Formulating Policies for the Environmentally Sustainable Solution to Mitigate Corrosion

Formulating Policies for the Environmentally Sustainable Solution to Mitigate Corrosion

Alka Sharma (Centre of Advanced Studies, Department of Chemistry, University of Rajasthan, India)
DOI: 10.4018/978-1-4666-5146-3.ch015
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For the development of a nation, three Es (Economy, Environment, and Energy) contribute greatly. Rapid economic development has increasingly been at loggerheads with environmental concerns. The two Es (Economic Development and Environmental Concerns) have a mutually exclusive and adversarial relationship. Metal dissolution, a big challenge ever since its discovery, has a huge economic and environmental impact on practically all facets of the world’s infrastructure. The corrosion management is an essential element for the development of a sustainable industrial society, including issues such as the selection and development of corrosion resistant materials, coatings, and environmentally friendly inhibitors, which alone can reduce 70 percent of the losses due to corrosion. This chapter visualizes how, combining economic success, social responsibility, environmental protection, and energy conservation, natural resources are the best to use as green inhibitors. The designing and building of an algorithm that is translated into action plans is possible only by policy.
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The phenomenon of corrosion has been known ever since the discovery of metals. Scientific investigation started at the beginning of the 19th century with Nicholson and Caryle’s discovery of the electrolytic decomposition of water by the electric current supplied by a galvanic battery (W Lynes, 1951). Humphrey Davy established a relationship between the production of electricity and the oxidation of zinc, in which one of the two metals was Copper and the other acted as the generator of electricity. At the beginning of the 20th century, the electrochemical theory of corrosion theory was taken up by Whitney, and completed by Hoar and Evans (1932 and 1960).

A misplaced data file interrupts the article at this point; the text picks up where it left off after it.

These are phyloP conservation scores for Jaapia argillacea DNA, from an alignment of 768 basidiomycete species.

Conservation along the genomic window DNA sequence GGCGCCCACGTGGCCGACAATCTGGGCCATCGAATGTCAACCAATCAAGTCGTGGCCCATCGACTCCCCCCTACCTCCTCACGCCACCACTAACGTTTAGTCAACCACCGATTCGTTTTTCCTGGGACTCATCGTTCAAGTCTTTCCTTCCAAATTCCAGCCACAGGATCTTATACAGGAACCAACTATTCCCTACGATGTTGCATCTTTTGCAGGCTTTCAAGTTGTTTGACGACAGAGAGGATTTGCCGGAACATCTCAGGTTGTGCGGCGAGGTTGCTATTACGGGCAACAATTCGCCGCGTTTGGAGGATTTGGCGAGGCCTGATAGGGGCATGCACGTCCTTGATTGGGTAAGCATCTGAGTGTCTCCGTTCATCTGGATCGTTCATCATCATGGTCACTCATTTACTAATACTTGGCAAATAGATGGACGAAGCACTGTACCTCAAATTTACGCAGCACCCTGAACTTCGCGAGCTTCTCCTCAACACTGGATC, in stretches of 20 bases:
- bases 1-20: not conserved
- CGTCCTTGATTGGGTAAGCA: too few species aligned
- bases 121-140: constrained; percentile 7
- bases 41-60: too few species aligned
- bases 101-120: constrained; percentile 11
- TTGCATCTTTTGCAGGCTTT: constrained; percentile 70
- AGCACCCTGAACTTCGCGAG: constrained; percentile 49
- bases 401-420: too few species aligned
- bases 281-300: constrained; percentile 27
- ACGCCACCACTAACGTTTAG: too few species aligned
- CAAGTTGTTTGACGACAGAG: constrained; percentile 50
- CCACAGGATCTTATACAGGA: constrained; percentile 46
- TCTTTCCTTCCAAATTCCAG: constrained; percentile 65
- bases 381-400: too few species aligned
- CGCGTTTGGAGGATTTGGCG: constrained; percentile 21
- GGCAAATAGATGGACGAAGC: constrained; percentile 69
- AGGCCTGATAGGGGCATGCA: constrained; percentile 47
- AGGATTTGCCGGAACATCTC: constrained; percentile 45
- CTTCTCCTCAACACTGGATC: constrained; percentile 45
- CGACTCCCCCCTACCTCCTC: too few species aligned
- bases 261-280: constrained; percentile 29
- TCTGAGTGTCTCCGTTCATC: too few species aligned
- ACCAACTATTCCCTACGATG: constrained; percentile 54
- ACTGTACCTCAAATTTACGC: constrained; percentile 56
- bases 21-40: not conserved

The phenomenon of loss or conversion into another insoluble compound of the surface layers of a solid (generally a metal) in contact with a fluid is referred as Corrosion (NACE glossary 1965; Shaw & Kelly, 2006). Corrosion produces a less desirable material from the original metal, leading to 3-4% national income (GDP) losses of the developed countries. It has many serious economic, health, safety, technological, and cultural consequences to our society. Several studies (Vargel, 2004; Fontana, 2005; Roberge, 2008) over the past half a century have shown that the annual direct loss on account of corrosion to an industrial economy is estimated to be quite high and up to the extent of 3% to 4% of the country’s Gross National Product (GNP). Based on studies regarding the cost of corrosion of developing as well as developed countries, Sharma (2011) reveal that the corrosion cost of US, UK, Japan, Australia, Germany, Finland, Sweden, Italy, China, India and some of African countries as well are drastically multiplying over the years, despite of vast technological developments. A survey conducted in Italy in the past 20 years (Sharma, 2011) reveals that the impact of corrosion on the domestic economy accounted for more than 3% of the country’s GDP.

In the United States alone, the total corrosion costs now exceed $1 trillion per year, as estimated by the National Association of Corrosion Engineers (NACE, 2013). It has been estimated that more than 20% of the steel produced each year is used to replace machinery construction destroyed by corrosion. In India also, an estimated loss of Rs. 56,000 crores (~US $ 8 billion) occurs every year due to corrosion. Though corrosion is prevalent and inevitable, yet, it can be impeded and about 25 to 30% of annual corrosion costs (approximately $2.2 trillion global cost of corrosion) could be saved and increased public safety only by better use of knowledge of corrosion protection and promoting relevant researches in this domain (NACE, 2013).

Owing to the tremendous economic loss it causes, corrosion has and continues to be the subject of extensive study especially with a view to its minimization at acceptable expense in terms of economy and environment. But, so far very little efforts are focused to make these efforts cost effective as well as environment –friendly. The first step is to construct a strategy of corrosion management, in addition to its assessment so as to achieve a significant cost effective protection. Once a strategic approach has been defined, the tactics of corrosion management may be determined, and thereafter, defining modalities of policy formulation to mitigate corrosion.

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